After another year of populists assuming power, 2019 has the makings of a year of turmoil. However, what will be next year’s surprises to renew optimism? We look at three issues brewing underneath the surface regarding the global backlash against Chinese influence, the Arctic Ocean, and reformists in Asia.
- Last year was characterized by an intensifying global backlash against Chinese influence. The ‘Five Eyes’ (U.S., U.K., Canada, Australia, New Zealand) united to block Chinese tech ambitions. Australia adopted legislation to curb the influence of China in Australia. EU leaders grew more concerned over Chinese influence in Europe. Malaysia heavily criticized the BRI, as did Pakistan. Brazil portrayed China as a predator. The treatment of Uyghur Muslims in Xinjiang, western China has entered the limelight as the U.S. is asking the world to take notice.
- The Arctic Ocean is becoming a hotspot for geopolitical competition. This August, the global shipping giant Maersk completed its first voyage through the Arctic Ocean unassisted by ice-breakers (it is the fastest trade route between Europe and Asia). As we have noted before, China is encouraging its ships to take the Northwest Passage through the Arctic Ocean, Russia has been building up military strength in the Arctic, and countries like China, Finland, South Korea, the Netherlands and Chile are building ships, submarines and infrastructure for the Arctic.
- In Asia, incumbent reformists in India and Indonesia are on track to get re-elected with a new mandate. India and Indonesia are key countries in Asia and their leaders Modi and Widodo were both lauded for their reform plans when they were elected in 2014. In India, Modi reduced energy subsidies and allowed the central bank to control inflation, a break from the past. In Indonesia, after falling commodity prices slowed the economy, Widodo cut energy subsidies and increased tax revenue to boost desperately needed infrastructure spending. Widodo, like Modi, also turned Indonesia more outwards and open to trade deals.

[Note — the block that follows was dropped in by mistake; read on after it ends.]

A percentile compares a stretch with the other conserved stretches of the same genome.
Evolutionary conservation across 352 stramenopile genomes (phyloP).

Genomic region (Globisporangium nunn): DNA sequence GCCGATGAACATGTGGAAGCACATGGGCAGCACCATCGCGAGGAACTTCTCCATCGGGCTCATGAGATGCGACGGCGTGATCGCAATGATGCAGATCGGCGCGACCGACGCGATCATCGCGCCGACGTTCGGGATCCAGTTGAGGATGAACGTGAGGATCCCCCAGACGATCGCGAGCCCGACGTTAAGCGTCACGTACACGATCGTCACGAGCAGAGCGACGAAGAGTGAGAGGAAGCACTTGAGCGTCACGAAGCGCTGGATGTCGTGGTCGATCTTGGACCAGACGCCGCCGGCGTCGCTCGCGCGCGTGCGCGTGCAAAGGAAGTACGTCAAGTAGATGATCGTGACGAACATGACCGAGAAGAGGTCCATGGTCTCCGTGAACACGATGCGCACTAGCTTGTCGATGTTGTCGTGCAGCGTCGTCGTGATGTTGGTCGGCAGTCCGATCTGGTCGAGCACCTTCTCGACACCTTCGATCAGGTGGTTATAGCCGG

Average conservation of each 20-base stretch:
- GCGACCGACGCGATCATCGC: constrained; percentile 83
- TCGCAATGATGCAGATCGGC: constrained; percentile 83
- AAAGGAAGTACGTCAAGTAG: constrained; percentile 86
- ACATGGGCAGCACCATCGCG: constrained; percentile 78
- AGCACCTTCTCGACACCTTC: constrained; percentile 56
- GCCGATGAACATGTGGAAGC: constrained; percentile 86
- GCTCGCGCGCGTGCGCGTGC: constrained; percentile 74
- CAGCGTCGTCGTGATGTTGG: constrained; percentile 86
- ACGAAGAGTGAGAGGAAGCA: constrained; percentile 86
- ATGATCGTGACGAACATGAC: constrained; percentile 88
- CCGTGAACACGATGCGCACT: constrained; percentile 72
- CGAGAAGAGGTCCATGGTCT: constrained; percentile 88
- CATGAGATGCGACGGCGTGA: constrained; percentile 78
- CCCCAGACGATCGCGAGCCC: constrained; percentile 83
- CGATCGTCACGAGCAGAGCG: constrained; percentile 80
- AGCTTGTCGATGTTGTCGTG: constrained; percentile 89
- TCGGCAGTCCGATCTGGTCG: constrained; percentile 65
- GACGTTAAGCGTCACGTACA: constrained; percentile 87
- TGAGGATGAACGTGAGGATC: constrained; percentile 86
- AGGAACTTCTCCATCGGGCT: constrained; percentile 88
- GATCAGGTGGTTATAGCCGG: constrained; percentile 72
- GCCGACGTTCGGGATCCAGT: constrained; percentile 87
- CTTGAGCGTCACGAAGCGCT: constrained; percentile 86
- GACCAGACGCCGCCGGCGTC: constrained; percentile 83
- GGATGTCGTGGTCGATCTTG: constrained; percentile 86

Connecting the dots
The year 2018 was marked by political turmoil as the Sino-American trade war intensified and populists assumed power from Mexico and Brazil to Italy and Pakistan. As such, 2019 is set to be a year of higher uncertainty. Still, we should also look out for events that could renew optimism in different parts of the world. We are not talking about low probability events; by definition these cannot be anticipated. Indeed, we will focus on events that are already brewing under our radar. Here are three examples from our list:
1). Global backlash against China fades. The global backlash against Chinese influence has cast a shadow over the rise of China and its ambitions with the BRI. However, 2019 could increasingly show that this backlash will confine itself to the U.S. Most importantly, (non-western) countries like Brazil, Malaysia and Pakistan do not seek to block Chinese influence, but rather, they seek triangulation (extracting maximum benefit from both China and the U.S.). As such, while the U.S. seeks to block Chinese influence (and its hegemonic rise), other countries are mainly trying to get a ‘better deal’ from Chinese investments. To a lesser extent, this also applies to Europe, which stands to benefit immensely from a rising China and its BRI. The European backlash against Chinese influence could therefore limit itself to strategic sectors like high tech and state-led political activities. Indeed, the Chinese vision of progress will continue to gain ground, especially since many Asian, African and even European countries have no other partners willing to invest as much in the infrastructure they desperately need. As a result, the global character of the backlash against Chinese influence could fade during 2019.